Tuesday, September 05, 2006

In Britain, the Jihadi Is Us

September 5, 2006

LONDON -- Two bearded young men in a lounge at Heathrow Airport overhear an American journalist on the phone, describing his forthcoming trip to earthquake-ravaged Pakistan. He hangs up and a conversation with the journalist begins. The pair is headed the same way, to do their part in the ongoing reconstruction effort, though not for any government or recognized humanitarian agency. They are religious students, Muslims, and although they speak in the broad accents of northern England, they dress in the large white skullcaps, long white shirts and short white trousers in vogue with their set.

It's a mostly one-sided discussion. The more assertive of the two derides the government of Pakistani President Pervez Musharraf, dictator and Bush puppet. And speaking of puppets, he adds, how about the U.K.'s Tony Blair? At this he launches into a tirade against Anglo-American foreign policy. Michael Moore's "Fahrenheit 9/11" is his main point of reference, the authoritative document about American designs.

This anecdote of nine months ago comes to mind on a current visit to Britain, where headlines are dominated by the news that a secluded former convent in East Sussex may have recently served as a terrorist training camp, disguised as a secondary school for Muslim boys. Fourteen suspects are in custody, on top of the 25 arrested in connection with last month's plot to blow up airliners over the Atlantic. Peter Clarke, head of Scotland Yard's Anti-Terrorism Branch, tells the BBC, "the number of people who we have to be interested in are into the thousands."

It is somewhat fitting that Terror Prep (if that in fact is what it was) should have been headquartered on what used to be Christian: Maybe there is a parable here about the eclipse in Europe of a waning faith by a stronger one. Traditional Britons especially see it that way, and while a large majority dislike the Bush administration and opposes Middle East adventurism, they also tend to regard their country's estimated 1.6 million Muslims as alien corn, people whose stern values are dangerously at variance with Britain's tolerant ones. Thus a recent poll finds that 63% of Britons believe that immigration laws ought to be "much tougher."

Yet there is also something too easy about this emerging consensus, which, roughly, wants Britain out of the Middle East and the Middle East out of Britain. What it neglects is the extent to which the attitudes of British Muslims perfectly reflect the attitudes of Britons generally.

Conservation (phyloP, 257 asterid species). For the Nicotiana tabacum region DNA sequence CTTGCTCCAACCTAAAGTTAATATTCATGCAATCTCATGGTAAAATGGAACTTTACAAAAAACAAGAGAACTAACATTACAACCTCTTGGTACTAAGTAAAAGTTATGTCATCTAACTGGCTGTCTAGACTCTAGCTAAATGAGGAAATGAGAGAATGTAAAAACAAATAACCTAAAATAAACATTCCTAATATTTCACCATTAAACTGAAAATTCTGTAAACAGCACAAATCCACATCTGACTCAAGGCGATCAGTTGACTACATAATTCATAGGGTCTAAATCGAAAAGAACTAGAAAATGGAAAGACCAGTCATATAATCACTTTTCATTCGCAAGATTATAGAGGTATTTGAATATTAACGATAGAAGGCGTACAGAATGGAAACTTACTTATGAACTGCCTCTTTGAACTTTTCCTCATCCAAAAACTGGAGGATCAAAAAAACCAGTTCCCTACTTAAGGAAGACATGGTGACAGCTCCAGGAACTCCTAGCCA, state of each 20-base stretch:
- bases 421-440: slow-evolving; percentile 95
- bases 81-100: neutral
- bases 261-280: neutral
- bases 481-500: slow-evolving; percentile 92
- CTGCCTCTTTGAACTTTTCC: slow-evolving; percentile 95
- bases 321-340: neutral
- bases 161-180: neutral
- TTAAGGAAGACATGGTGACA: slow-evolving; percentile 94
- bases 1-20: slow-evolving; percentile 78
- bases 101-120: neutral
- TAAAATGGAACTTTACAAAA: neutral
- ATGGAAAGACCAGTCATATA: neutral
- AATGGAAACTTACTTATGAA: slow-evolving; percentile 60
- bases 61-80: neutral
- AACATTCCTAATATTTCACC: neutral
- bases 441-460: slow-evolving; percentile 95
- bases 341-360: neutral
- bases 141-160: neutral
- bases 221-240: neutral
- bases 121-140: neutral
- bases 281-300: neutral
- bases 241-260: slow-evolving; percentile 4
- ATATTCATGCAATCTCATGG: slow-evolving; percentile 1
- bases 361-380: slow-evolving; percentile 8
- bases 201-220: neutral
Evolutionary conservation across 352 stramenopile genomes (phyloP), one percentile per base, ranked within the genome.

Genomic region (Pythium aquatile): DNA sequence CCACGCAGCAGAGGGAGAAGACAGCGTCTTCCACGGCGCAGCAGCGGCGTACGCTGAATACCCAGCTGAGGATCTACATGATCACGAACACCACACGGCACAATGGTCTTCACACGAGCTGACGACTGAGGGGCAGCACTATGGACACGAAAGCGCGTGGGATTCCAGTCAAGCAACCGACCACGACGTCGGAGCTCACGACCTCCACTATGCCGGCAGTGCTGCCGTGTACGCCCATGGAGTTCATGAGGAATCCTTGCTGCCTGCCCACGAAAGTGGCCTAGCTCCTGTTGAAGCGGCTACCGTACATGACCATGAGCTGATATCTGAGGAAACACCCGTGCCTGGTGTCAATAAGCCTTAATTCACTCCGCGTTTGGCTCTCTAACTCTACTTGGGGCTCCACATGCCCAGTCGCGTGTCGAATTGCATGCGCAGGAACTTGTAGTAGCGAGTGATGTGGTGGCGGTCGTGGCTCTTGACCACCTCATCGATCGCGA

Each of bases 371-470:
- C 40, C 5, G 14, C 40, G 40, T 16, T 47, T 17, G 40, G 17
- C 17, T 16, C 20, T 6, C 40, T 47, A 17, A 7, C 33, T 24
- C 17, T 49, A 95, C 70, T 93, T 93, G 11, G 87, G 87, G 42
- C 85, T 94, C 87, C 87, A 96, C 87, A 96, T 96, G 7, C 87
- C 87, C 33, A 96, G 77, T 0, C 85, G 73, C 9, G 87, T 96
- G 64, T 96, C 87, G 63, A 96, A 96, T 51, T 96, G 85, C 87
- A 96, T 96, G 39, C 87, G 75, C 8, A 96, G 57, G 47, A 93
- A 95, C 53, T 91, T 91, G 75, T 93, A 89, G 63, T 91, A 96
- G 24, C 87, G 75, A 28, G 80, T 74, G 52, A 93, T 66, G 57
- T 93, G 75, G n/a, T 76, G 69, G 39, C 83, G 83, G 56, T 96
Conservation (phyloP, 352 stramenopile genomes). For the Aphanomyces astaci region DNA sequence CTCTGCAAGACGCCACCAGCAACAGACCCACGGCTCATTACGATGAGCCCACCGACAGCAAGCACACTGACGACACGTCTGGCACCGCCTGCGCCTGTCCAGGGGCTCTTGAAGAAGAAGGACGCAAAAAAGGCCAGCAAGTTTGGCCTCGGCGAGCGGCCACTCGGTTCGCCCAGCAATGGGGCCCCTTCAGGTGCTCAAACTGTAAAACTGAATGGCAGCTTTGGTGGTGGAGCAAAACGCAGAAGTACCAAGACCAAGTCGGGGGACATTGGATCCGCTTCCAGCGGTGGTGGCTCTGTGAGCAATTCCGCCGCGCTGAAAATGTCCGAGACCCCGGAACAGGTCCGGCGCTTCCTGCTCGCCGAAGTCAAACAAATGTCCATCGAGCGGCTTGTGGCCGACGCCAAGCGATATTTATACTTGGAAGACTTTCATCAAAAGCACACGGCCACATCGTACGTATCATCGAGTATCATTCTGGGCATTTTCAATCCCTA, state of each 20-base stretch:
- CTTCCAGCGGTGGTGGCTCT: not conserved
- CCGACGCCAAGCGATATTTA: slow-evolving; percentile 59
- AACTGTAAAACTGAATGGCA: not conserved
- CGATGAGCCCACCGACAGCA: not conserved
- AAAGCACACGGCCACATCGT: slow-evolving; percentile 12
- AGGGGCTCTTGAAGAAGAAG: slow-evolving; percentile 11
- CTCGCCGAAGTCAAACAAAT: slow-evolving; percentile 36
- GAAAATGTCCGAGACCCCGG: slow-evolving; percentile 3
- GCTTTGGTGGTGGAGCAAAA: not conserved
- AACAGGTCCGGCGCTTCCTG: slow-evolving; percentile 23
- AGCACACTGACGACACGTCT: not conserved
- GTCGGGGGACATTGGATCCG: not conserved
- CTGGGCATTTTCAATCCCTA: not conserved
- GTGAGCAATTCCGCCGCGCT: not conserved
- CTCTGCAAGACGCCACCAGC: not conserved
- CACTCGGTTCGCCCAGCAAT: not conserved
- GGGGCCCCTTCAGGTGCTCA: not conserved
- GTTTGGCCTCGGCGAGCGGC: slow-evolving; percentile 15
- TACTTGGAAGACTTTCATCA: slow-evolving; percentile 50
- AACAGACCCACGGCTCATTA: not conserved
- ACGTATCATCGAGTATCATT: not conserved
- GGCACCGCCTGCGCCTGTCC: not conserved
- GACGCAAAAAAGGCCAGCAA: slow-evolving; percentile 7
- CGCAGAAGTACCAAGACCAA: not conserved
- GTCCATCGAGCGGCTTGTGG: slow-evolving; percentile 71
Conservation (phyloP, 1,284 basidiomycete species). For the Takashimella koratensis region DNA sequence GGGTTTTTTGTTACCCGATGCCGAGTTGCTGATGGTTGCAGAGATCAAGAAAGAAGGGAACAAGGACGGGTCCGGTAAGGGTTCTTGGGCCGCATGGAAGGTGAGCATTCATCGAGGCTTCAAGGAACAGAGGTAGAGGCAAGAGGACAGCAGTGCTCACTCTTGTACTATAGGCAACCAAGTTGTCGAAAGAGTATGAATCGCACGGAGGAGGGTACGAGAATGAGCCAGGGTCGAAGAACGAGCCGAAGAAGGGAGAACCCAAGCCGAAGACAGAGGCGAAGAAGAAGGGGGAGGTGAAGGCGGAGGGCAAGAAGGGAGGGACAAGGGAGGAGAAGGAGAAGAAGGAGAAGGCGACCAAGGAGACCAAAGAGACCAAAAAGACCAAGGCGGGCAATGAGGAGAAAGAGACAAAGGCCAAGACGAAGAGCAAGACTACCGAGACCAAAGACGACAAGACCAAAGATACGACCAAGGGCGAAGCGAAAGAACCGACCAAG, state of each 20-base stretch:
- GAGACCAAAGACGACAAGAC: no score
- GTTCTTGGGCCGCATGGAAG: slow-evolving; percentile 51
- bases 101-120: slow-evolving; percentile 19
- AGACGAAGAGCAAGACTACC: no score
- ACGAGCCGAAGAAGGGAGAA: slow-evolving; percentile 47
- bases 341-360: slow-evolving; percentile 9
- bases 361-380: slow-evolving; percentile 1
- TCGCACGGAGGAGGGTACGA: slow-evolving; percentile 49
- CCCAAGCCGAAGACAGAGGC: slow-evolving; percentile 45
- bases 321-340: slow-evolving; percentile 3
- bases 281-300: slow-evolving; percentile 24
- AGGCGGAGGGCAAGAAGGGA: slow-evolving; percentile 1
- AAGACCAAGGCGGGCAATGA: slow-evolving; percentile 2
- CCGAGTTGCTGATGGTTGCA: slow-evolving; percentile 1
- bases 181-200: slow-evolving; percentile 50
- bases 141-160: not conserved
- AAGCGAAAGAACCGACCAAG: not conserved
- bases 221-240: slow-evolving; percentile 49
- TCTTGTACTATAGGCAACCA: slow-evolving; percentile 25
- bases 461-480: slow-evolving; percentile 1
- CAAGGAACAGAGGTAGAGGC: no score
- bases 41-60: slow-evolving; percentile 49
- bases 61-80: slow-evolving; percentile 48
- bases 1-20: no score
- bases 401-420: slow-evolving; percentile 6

Consider the findings of a July YouGov poll on the British view of America and Americans. Sixty-five percent of respondents consider Americans "vulgar"; 72% think American society is unequal; 52% take a negative view of American culture; and 58% believe the U.S. is "an essentially imperial power, one that wants to dominate the world by one means or another." Only 12% of Britons have confidence in U.S. leadership.

The figures would surely have been even more lopsided had the poll been conducted exclusively among British Muslims. But the significant fact here is that on the not-trivial question of attitudes toward the U.S., the Muslim minority population is well in tune with the British majority. Ditto for British views about Israel. On Saturday, the Times reported that anti-Semitic attacks in Britain were near a modern-day high, which the paper attributed to Israel's war with Hezbollah.

It's a fair bet that an overwhelming majority of Britons deplore these attacks, the perpetrators of which are often Muslim. But leave aside the act and examine the attitude. By a 3-1 margin, Britons blamed Israel for using "disproportionate" force in Lebanon, and more Britons are in sympathy with Palestinians than with Israelis. The view is even more skewed among the British intelligentsia: The British teachers' union recently voted a boycott of Israel, following a similar boycott (since rescinded) by British university professors of two Israeli universities.

Such views aren't just waterborne; they spring from the data set from which almost all Britons judge Israeli actions. Trevor Asserson, a solicitor, has compiled lengthy reports of BBC coverage of Israel: He finds that of 19 documentaries on Israel or the Palestinians aired by the BBC from 2000 to 2004 (as compared to only five about the earlier, nearer and far deadlier conflict in the Balkans), almost all were savagely critical of Israel. "The Accused" indicts Ariel Sharon as a war criminal; "Dead in the Water" alleges that Israel bombed an American ship in 1967 to disguise Israeli atrocities in the Sinai and to provoke an American nuclear strike on Cairo; and so on.

Compound this with the similar slant and tenor of nightly BBC coverage of Israel, the U.S., Iraq, Lebanon and Guantanamo Bay and it isn't hard to understand the sense of rage, easily descending to radicalism and violence, which typifies the political sensibilities of so many British Muslims.

True, other factors are at play. The unemployment rate of British Muslims is three times that of the overall population, according to a 2004 survey, and the country's Muslims tend not to participate in civic life. These details get lumped together in the catch-all of "social exclusion," and it's something that rightly concerns British policy makers.

Yet what really ought to terrify Britain's leaders aren't the conclusions that divide mainstream and Muslim Britain, but the premises that unite them. From the credence given to people like Michael Moore and Noam Chomsky, to the simplistic derision of the U.S. and the frenzied hatred of Israel, the two camps attend the same church and sing from the same hymnal. Until that changes, on one side or the other, Britain will have no respite from the encroaching terror. Or, to paraphrase Pogo: We have met the jihadi, and he is us.

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